On Saturday, an improved second-half display from Panathinaikos earned the league leader a 1-0 home win over battling Veria.

The home side found it difficult to break down Veria’s resistance but found a way through when Austria captain Andreas Ivanschitz scored the winner in the 71st minute with a curled free kick from outside the area.

AEK, which had held top spot in the standings for the season’s greater part, slipped to third place following a second consecutive defeat, this time a 1-0 loss at Larissa.

Panathinaikos leads the standings with 46 points following 20 rounds of play, or exactly two-thirds of the way through the season. Olympiakos is on 44 points with a game less. AEK lies third on 42 points.

Kovacevic gave Olympiakos the lead in the fifth minute after a mix-up in the Panionios defense. Captain Predrag Djordjevic converted a penalty to make it 2-0 in the 26th after he was fouled in the area by Sekou Berthe, who was shown a red card. Kovacevic stretched the lead to 3-0 after meeting a cross from Argentinean Luciano Galletti in the 53rd. Lionel Nunez rounded off the scoring in the 82nd.

Struggling this season, Thessaloniki club PAOK, currently midtable, registered a badly needed win, 3-0, over crosstown rival Aris, which is equal fourth, 10 points behind AEK. Also yesterday, it was: Xanthi 4, Levadiakos 1; Ergotelis 2, Apollon 2; and Asteras 1, OFI 1. In the round’s other game, on Saturday, Iraklis and visiting Atromitos drew 1-1.

Greece’s coaching job in jeopardy February 11, 2008

Posted by grhomeboy in Basketball.
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Greek Basketball Federation objects to Yiannakis’s dual posts at Olympiakos and National Team

Just days after he took on troubled Piraeus basketball club Olympiakos as an additional coach, Panayiotis Yiannakis appears likely to be forced from his job with the national team following federation objections. The federation has raised concern about the dual role on the grounds of conflicting ethics standards.

Yiannakis, a European basketball great who has led Greece to European titles both as a player, in 1987, and as coach, in 2005, assumed his club-level job in pursuit of more regular challenges than those offered by the national team’s more sporadic agenda. Giorgos Vassilakopoulos, the chief of FIBA Europe and a member of the Greek federation’s board, has expressed concern about the possible effects of Yiannakis’s ties with the national team’s squad should he, as Olympiakos coach, be verbally abused by fans of archrival Panathinaikos, whose ranks include a considerable number of Greece internationals.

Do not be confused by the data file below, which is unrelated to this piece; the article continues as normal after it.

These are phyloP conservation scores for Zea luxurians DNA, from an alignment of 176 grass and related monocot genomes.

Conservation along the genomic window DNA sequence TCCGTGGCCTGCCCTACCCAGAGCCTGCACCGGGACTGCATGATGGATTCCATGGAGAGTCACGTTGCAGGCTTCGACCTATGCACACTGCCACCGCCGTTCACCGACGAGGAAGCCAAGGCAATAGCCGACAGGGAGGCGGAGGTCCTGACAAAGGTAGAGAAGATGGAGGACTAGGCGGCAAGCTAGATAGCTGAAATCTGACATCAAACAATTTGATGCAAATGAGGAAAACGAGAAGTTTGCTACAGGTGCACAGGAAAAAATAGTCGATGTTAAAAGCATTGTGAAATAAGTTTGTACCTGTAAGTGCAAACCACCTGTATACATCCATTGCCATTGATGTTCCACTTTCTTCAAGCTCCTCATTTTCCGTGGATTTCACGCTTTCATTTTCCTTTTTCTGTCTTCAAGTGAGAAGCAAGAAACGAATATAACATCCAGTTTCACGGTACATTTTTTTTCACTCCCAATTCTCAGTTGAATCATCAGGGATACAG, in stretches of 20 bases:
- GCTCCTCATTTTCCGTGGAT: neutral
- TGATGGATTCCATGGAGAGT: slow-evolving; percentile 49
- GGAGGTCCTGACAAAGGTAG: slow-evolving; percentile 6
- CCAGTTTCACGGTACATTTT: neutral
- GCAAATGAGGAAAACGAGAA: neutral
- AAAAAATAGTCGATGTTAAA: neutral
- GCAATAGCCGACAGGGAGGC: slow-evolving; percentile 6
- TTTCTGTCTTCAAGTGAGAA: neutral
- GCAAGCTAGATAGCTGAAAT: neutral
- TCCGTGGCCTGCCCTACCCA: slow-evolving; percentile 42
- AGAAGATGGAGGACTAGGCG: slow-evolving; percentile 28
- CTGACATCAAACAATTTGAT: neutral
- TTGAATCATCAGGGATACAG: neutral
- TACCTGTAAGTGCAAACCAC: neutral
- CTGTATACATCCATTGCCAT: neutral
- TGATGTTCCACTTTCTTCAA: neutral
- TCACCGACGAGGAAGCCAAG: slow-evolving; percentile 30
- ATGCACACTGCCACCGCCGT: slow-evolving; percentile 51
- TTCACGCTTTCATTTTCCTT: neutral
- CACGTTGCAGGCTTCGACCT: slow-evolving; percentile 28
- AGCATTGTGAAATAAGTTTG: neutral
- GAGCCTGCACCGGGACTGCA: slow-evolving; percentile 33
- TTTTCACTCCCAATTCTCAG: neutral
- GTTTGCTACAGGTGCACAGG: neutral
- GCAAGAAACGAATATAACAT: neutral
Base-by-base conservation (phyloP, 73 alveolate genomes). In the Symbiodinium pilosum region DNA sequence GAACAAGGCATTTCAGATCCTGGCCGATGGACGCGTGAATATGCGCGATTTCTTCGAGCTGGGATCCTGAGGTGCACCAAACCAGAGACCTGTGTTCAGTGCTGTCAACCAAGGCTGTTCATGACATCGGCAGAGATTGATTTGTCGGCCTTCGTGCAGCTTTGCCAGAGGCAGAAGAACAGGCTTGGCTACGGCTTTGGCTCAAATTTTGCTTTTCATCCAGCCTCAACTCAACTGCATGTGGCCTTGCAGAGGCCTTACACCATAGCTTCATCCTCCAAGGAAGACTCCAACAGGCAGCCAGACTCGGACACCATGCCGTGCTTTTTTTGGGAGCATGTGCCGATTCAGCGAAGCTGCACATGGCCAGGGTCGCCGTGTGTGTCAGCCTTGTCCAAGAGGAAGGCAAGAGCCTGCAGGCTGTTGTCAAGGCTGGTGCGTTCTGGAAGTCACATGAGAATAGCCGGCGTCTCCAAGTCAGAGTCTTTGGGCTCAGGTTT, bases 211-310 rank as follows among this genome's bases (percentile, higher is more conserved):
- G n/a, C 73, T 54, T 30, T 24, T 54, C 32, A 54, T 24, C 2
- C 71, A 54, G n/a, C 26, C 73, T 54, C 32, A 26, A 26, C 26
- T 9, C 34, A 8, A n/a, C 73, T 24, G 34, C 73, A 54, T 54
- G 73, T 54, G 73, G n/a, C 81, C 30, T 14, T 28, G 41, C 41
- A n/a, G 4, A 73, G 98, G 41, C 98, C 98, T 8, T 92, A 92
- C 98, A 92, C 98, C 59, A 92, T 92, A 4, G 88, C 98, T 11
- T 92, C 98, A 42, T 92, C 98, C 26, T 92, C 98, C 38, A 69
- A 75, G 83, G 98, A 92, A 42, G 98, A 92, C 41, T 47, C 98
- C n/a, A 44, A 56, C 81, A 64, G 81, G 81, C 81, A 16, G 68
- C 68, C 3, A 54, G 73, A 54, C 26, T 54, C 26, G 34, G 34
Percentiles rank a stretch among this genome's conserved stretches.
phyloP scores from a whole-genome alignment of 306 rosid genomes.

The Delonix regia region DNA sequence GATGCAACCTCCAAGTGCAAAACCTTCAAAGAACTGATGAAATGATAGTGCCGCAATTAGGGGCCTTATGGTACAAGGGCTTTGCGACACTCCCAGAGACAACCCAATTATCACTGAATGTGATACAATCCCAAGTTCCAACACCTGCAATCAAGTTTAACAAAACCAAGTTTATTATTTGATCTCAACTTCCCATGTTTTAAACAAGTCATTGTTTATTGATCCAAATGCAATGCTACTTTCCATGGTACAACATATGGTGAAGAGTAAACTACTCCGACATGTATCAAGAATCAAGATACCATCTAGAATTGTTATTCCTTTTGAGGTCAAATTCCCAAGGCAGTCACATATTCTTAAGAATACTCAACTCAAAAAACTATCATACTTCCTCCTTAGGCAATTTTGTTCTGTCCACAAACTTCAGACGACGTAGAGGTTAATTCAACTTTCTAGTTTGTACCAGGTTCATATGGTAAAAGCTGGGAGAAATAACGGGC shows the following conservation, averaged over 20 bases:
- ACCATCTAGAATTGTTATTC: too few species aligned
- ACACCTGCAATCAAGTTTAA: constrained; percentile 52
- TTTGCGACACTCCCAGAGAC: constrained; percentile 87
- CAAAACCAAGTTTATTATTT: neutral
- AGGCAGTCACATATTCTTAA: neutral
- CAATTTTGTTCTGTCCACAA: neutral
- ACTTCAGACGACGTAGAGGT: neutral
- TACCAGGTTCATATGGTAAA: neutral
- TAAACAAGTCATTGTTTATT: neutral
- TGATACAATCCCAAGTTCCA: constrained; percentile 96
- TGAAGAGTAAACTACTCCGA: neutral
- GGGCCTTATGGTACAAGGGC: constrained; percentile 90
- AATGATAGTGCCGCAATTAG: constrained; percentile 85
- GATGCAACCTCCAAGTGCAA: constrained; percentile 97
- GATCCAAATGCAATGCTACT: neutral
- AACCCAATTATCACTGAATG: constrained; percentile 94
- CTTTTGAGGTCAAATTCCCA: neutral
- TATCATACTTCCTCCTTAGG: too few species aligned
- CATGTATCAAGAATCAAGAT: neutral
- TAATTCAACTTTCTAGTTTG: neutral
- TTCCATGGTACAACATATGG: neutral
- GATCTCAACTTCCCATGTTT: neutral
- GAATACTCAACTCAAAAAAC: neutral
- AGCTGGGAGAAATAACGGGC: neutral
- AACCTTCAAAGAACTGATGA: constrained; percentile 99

The rivals meet in the Greek Cup final on March 29. Up until a year-and-a-half ago, Yiannakis held concurrent coaching posts with the national team and the less prominent Athens club Maroussi, where the prospect of controversy was not an issue of concern. Greece takes part in the Olympic qualifying tournament this July. It remains unknown whether Yiannakis will still lead Greece.

Greece’s new elected Archbishop calls for unity, truth February 11, 2008

Posted by grhomeboy in Religion & Faith.
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Greece’s newly elected Archbishop Ieronymos yesterday led his final Sunday service at the cathedral of Livadia, where he has been a local Bishop for nearly three decades, stressing the need for unity within the Church and good relations with Ecumenical Patriarch Vartholomaios.

Referring to his new role, Ieronymos said he regarded himself as “equal among equals… a coordinator” and stressed his desire to “work collectively and with unity.”

The 70-year-old cleric said the Church should do everything possible to protect the role of the Istanbul-based Ecumenical Orthodox Patriarchate, saying its existence was “a blessing” for the Greek Orthodox Church. Vartholomaios had clashed frequently with the late Archbishop Christodoulos.

In an apparent reference to the wave of recent corruption scandals, Ieronymos said institutions and laws should be respected. “We are living in an era of confusion where lies can be presented as truth and bad as good… institutions are good and should be supported and laws are also good and should be observed,” he said.